• As Sun set around 2000hrs, went out with camera to capture Mercury/Venus conjunction.  Could not find Venus, as it was too low on the horizon, but did find Mercury between some trees, low on the horizon.  Looked like a bright star.
Canon Rebel Xsi with 75-300mm lens, ISO 1600, 1/40 second, f/11 and focal length of 300mm
  • Did another comet 41P T-G-K search.  Took images of sky to the lower right of Ursa Major star Merak and did capture a fuzzy patch that might have been the comet or might have been M 108 or M 97.  Think it might be M97.  Also searched area visually with tripod mounted 20x80 binoculars.  Huge fuzzy patch to the lower right of Merak stood out easily in the field of view, but again, not sure if it was one of the Messier objects or the Comet.  Can see how Charles Messier himself thought the objects he cataloged in the mid to late 1700's were comets.
Image from

Image from

Just under the bowl of the Big Dipper.  Camera set to 8 second, ISO 1600, f/5, and focal length of 75mm
Zoomed in area to the lower right of Merak.  Camera set to 8 second, ISO 1600, f/5, and focal length of 160mm

  • Seen several satellites including the one imaged above.  Two satellites were travelling one leading the other close together as I was searching for the comet visually with binoculars.  One of the Satellites went through my field of view.  No shooting stars were seen.

Sunday, March 19, 2017


Location:  Front yard and porch, Little Lepreau, NB, Canada

Date Time:  March 18, 2017 1945-0010hrs

Weather:  No wind, clear, -9C, very dark skies.

Equipment:  8" Meade LX200 with 32mm, 13.8mm and 12mm eyepieces.  Canon Rebel with 18-55mm, 75-300mm and telescope attachment.  Galaxy S5 Neo cellphone camera with cellphone adapter.

Attendance:  Myself.

Objective:  To image Venus, which is approaching Inferior Conjunction on March 25.  To search for Comet 41P T-G-K, which is approaching Ursa Major.  To view M108 and M97, near the star Merak in Ursa Major for first time.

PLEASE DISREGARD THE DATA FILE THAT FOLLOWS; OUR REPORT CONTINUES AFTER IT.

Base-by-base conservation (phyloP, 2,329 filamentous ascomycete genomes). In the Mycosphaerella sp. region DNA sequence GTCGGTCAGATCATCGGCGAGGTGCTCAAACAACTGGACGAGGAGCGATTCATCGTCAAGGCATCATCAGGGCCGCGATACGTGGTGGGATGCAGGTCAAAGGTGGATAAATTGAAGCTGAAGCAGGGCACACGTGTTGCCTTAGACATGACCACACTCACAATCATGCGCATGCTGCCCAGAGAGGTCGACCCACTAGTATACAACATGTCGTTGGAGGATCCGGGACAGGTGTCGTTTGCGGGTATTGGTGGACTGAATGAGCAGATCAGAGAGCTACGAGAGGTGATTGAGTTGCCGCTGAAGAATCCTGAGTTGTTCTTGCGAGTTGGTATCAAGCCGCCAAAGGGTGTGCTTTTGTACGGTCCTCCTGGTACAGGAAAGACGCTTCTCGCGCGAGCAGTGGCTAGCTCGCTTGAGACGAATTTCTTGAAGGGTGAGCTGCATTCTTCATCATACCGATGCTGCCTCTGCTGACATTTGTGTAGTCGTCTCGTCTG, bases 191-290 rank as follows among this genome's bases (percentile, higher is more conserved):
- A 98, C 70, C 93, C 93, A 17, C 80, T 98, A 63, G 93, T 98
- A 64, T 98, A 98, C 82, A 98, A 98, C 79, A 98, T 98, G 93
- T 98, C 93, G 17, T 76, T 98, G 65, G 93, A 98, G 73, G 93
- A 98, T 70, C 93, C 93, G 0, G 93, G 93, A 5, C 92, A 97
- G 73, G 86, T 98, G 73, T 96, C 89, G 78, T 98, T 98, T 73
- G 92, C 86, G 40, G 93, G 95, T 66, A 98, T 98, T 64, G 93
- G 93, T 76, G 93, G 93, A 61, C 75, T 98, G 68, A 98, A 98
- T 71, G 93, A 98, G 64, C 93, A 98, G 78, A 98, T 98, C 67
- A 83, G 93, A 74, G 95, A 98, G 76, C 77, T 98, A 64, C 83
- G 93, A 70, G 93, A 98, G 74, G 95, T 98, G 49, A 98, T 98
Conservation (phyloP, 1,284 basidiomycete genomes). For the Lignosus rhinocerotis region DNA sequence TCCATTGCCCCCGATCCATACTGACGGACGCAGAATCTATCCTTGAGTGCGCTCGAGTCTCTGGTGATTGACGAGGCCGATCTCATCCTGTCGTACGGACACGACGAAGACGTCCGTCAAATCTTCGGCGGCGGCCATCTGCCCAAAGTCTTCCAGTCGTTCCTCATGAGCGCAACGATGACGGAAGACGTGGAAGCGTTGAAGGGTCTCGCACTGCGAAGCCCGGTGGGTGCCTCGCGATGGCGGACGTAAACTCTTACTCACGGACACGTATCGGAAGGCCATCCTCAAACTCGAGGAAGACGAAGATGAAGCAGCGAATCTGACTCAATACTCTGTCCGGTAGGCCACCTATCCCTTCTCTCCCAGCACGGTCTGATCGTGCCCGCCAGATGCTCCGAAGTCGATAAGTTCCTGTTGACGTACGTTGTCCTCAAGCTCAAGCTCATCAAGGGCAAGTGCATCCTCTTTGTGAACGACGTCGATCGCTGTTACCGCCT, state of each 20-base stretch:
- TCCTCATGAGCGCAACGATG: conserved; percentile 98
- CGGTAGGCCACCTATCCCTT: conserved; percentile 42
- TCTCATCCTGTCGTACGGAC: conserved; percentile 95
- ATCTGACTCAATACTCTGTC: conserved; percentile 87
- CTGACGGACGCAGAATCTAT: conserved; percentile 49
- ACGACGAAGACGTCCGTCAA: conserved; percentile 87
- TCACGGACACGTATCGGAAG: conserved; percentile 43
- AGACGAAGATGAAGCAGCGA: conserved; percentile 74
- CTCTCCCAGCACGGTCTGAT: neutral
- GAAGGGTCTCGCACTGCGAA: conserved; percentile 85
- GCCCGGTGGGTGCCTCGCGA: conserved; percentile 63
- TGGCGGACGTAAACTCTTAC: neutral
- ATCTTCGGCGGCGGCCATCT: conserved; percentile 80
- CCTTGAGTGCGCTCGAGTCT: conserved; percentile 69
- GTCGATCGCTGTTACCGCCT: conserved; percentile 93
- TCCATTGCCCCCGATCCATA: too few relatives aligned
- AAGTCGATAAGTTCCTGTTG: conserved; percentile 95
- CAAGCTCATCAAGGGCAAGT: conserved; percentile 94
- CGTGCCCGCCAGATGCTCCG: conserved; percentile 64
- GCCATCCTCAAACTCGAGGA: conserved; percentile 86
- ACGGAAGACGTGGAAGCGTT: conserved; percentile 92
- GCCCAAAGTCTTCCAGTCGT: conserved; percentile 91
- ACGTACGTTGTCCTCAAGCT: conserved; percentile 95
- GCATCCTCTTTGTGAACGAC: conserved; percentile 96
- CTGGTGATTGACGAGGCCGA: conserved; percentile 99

• There was still lots of twilight at 1950 hrs, when I first went out looking for Venus.  It was low, in the West, just above the treeline, so there was only time to setup quickly and take a few images before it sank behind the trees.
Single shot with Canon using telescope at prime focus, ISO 200, 1/60 second.
  • Had to wait till past 2030hrs for sky to darken enough to look for Comet 41P T-G-K.  Could not locate it in time elapse images.  Must still be very faint.  People are saying that it may brighten significantly in April.

In the North Eastern sky at 2043hrs, zoomed out processed image of area to the south of Ursa Major where Comet 41P was suppose to be.  Must be faint.

In the North Eastern sky at 2050hrs, zoomed in processed image of area to the south of Ursa Major where Comet 41P was suppose to be.  Must be faint.

  • Around 2330 hrs, searched for M108 and M97, which are near the star Merak in Ursa Major, with telescope and 32mm eyepiece.  With the aid of a finder chart named "Finder Charts of The Messier Objects Volume 2 - M56 through M110" was able to locate both, fairly easily, although they were both faint.  M108, a Mag 10 Galaxy, was found first, as it was closer to Merak.  It appeared as a faint, grayish, oval shaped smudge in the eyepiece.  M97, "The Owl Nebula", even at Mag 11 was also easy to find and also appeared in the eyepiece as grayish oval smudge, larger and fatter than M108, but not my much.  In fact, they didn't look much different in the eyepiece.  This was my first time locating and viewing these Messier objects.  Using the finder chart helped immensely.